# abs undefinded control structure

have a strange prob with \abs. Even a simple term like \abs{x} does not work.

It does not work out. Undefined control structure will be displayed when using pdflatex.

amsmath-package was used. .aux files were deleted. math mode  was used.

-
Welcome to TeX.SE. The \abs macro is not predefined by most math-related packages I'm familiar with. However, it may easily be defined via \newcommand{\abs}[1]{\left\lvert#1\right\rvert}. This definition assumes implicitly that the macro will be used in math mode only. – Mico Aug 24 '12 at 15:20
Always adding the \left/right is not a good idea in general, see my answer. – daleif Aug 24 '12 at 15:22
the \abs command was defined in an example file distributed with ams document classes. unfortunately, instead of reading the instructions and using the designated template files to launch documents, many people start with the example file, rip (some) things out and put in their own material. this has led to many problems, and not just for authors. ams author packages are being revamped, and the definition of \abs will go away. it was only an example. – barbara beeton Aug 24 '12 at 17:26

Not every conceivable mathematical operator have been defined in advanced. So you neeed to define it. Here is my usual methord

\usepackage{mathtools}
\DeclarePairedDelimiter{\abs}{\lvert}{\rvert}


Then \abs{x} = \lvert x \rvert, \abs*{x}=\left\lvert x \right\rvert and say \abs[\big]{x} = \bigl\lvert x \bigr\rvert.

In recent projects I've extended it a bit with

\usepackage{mathtools,etoolbox}
\DeclarePairedDelimiterX{\abs}[1]{\lvert}{\rvert}{\ifblank{#1}{{}\cdot{}}{#1}}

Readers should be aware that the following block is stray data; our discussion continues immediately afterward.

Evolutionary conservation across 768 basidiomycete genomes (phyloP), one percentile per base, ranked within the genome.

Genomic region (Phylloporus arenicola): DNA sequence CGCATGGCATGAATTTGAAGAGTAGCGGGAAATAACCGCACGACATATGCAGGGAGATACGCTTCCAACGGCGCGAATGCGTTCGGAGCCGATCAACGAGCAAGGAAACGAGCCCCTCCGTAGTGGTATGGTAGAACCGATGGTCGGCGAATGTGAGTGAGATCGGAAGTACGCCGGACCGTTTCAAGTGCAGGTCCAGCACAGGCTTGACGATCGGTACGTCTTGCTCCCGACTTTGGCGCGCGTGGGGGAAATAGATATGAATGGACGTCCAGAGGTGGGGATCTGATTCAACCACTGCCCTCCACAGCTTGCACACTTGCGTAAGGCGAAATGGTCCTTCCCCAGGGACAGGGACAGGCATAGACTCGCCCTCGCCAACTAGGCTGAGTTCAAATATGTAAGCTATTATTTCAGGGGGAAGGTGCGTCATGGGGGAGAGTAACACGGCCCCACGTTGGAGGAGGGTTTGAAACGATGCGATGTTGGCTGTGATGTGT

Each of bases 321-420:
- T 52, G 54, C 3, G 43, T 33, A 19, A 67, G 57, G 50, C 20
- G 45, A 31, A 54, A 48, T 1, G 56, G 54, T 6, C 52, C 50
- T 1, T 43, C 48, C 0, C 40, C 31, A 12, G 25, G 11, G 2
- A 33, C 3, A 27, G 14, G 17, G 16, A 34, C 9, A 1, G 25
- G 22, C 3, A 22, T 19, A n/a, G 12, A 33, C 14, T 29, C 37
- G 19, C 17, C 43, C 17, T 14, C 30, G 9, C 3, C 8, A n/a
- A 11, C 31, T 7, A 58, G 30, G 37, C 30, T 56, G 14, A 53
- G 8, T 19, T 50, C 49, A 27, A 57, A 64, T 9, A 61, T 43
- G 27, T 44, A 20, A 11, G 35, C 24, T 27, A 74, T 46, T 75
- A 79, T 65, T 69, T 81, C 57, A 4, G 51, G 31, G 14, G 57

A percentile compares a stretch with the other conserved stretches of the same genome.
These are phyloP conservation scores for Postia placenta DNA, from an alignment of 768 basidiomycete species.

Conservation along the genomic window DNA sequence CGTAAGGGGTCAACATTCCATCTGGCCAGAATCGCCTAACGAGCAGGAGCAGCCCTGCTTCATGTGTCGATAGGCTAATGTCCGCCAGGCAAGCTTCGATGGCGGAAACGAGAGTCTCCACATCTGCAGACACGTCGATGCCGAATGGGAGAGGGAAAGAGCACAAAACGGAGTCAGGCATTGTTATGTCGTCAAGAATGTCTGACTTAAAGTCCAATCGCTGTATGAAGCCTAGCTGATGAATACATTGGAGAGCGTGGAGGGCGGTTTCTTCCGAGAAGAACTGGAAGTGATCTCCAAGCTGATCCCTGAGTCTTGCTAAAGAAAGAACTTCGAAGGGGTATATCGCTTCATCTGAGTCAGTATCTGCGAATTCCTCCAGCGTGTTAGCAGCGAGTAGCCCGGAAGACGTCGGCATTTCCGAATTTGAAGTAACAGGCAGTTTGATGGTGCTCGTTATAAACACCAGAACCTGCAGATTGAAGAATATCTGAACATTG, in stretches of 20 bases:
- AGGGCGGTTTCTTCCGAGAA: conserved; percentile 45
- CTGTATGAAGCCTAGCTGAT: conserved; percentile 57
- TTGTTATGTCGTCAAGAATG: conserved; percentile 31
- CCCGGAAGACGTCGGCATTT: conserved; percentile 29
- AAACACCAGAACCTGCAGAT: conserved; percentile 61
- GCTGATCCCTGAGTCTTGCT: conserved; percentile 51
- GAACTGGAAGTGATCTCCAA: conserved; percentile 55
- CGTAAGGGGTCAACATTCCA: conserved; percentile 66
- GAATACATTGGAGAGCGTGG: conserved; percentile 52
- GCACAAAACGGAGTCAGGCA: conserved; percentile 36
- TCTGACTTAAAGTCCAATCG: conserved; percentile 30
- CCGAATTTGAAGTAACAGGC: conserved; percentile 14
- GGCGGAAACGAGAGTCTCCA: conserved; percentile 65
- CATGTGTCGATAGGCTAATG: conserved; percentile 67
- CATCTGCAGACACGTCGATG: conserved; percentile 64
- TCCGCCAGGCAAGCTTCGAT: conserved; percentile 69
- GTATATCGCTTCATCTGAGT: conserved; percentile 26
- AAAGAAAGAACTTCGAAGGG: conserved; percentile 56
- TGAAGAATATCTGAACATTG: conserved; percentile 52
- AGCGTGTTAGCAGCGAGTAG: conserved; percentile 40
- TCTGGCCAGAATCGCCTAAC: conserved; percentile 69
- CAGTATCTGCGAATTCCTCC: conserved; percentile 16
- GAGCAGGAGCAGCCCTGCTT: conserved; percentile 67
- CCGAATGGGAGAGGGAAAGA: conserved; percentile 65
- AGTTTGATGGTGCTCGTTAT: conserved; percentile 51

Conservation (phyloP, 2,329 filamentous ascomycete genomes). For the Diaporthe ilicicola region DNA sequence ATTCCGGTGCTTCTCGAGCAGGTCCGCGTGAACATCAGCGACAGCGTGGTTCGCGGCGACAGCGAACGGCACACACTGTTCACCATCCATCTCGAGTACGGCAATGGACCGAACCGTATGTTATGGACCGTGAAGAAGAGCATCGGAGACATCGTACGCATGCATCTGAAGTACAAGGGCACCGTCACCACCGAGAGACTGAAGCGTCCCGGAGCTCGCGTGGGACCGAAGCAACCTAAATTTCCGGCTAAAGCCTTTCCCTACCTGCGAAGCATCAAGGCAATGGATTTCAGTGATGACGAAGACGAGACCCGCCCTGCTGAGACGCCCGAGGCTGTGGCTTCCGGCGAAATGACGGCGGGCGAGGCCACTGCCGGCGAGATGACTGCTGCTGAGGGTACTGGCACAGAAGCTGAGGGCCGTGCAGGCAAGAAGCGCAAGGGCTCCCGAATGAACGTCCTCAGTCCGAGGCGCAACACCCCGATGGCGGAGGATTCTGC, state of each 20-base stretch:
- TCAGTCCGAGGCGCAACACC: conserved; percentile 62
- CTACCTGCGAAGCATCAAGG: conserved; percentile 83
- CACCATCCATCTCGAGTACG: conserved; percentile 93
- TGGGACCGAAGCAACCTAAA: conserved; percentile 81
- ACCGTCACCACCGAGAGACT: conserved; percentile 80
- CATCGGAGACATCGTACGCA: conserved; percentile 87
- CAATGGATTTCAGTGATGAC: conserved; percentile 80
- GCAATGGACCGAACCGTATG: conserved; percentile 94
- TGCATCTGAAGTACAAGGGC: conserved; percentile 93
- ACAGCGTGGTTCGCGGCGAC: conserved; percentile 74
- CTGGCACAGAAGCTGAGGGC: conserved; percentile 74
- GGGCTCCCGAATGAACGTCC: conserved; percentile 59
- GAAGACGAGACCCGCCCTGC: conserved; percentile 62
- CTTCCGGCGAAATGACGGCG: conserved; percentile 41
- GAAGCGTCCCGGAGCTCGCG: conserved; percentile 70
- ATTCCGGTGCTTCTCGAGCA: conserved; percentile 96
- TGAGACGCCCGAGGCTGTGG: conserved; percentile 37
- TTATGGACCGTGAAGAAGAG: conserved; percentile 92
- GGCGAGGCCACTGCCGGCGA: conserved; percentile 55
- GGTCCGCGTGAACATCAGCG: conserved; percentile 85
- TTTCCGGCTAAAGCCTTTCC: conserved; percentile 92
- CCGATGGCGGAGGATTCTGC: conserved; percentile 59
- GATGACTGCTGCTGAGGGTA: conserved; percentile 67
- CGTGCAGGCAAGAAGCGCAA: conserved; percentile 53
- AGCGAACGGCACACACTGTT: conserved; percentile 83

Then one can write \abs{}: \mathbb{R}\to[0,\infty) and \abs{} will added a centered dot to indicate an empty argument

Addition: Why is not a good idea to always autoscale, this image says it all

-
To be honest both last two examples look wrong to me about their vertical extent. – percusse Aug 24 '12 at 15:28
that's strange concerning the amsmath package. i was 'sure' that abs was pre-defined. thx. | was currently used because it was only a short (absolute value) term. your hint will be used the next time. :-) – mnemonic Aug 24 '12 at 15:32
@percusse: in which manner? I usually use the following rule: It should be clear to the reader what the fences enclose, but the fences should not be so large that they dominate the expression. In the later there is not much reason to left the |'s extend further down. – daleif Aug 24 '12 at 15:38
I see your argument however, I think they should enclose the index constraints (like the first one without the top excess) otherwise it looks (at least to me) like a misplaced index constraint for the whole abs value. I tend to smash the operator inside the delimiters. – percusse Aug 24 '12 at 15:43
Ah, sorry. I didn't see this. Well, my quick experiment with mathtools : \abs[\Bigg]{\mathop{ \sum_{\substack{1 \le i \le 10\\ 1 \le j \le 5}}^\infty x^{i} y^{j}}} which is almost OK for me but I would even make it a little longer to get the other constraint too. – percusse Aug 24 '12 at 18:43